John Chen’s concept of “net neutrality” involves US Congress forcing developers to build their apps for BlackBerry.
In an open letter penned to the Chairman of the Senate Committee on Commerce, Science and Transportation, John Thune, the Chairman of the House Committee on Energy and Commerce, Fred Upton, and Ranking Committee Members, U.S. Senator Bill Nelson, and U.S. Representative Frank Pallone Jr., Chen notes that, “unlike BlackBerry, which allows iPhone users to download and use our BBM service, Apple does not allow BlackBerry or Android users to download Apple’s iMessage messaging service.”
“iPhone and Android users are able to access far more content and applications than customers using devices running other operating systems,” writes Chen. “These are precisely the sort of discriminatory practices that neutrality advocates have criticized.”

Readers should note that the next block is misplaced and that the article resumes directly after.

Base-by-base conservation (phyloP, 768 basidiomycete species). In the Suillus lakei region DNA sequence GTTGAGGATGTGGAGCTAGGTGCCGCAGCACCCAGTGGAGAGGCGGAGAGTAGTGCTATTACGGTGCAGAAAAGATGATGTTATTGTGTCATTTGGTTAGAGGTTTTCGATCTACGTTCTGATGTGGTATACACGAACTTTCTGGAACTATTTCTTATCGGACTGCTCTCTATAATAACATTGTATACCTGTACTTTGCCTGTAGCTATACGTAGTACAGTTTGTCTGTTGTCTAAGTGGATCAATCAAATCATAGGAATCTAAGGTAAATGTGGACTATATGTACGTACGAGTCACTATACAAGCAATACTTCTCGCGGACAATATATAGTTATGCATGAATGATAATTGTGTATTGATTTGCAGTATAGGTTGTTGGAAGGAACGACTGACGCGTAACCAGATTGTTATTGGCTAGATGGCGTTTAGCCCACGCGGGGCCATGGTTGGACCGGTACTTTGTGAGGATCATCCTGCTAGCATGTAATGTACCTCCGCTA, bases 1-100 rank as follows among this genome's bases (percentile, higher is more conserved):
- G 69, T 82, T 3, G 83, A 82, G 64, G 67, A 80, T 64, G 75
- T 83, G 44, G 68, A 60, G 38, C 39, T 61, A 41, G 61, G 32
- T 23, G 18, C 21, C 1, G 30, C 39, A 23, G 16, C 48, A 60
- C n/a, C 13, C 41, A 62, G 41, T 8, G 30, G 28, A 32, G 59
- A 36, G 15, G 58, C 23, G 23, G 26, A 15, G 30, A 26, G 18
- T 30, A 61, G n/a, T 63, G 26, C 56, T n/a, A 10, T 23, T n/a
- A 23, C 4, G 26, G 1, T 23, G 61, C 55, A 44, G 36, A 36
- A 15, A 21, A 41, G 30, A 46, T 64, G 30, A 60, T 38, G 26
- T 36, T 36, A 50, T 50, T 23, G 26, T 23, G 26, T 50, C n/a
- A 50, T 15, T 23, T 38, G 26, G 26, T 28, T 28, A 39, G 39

If we are truly to have an open internet, policymakers should demand openness not just at the traffic/transport layer, but also at the content/applications layer of the ecosystem. Banning carriers from discriminating but allowing content and applications providers to continue doing so will solve nothing. Therefore, neutrality must be mandated at the application and content layer if we truly want a free, open and non-discriminatory internet.
Chen, the CEO of BlackBerry, suggests app makers be “mandated” to cover all platforms and devices.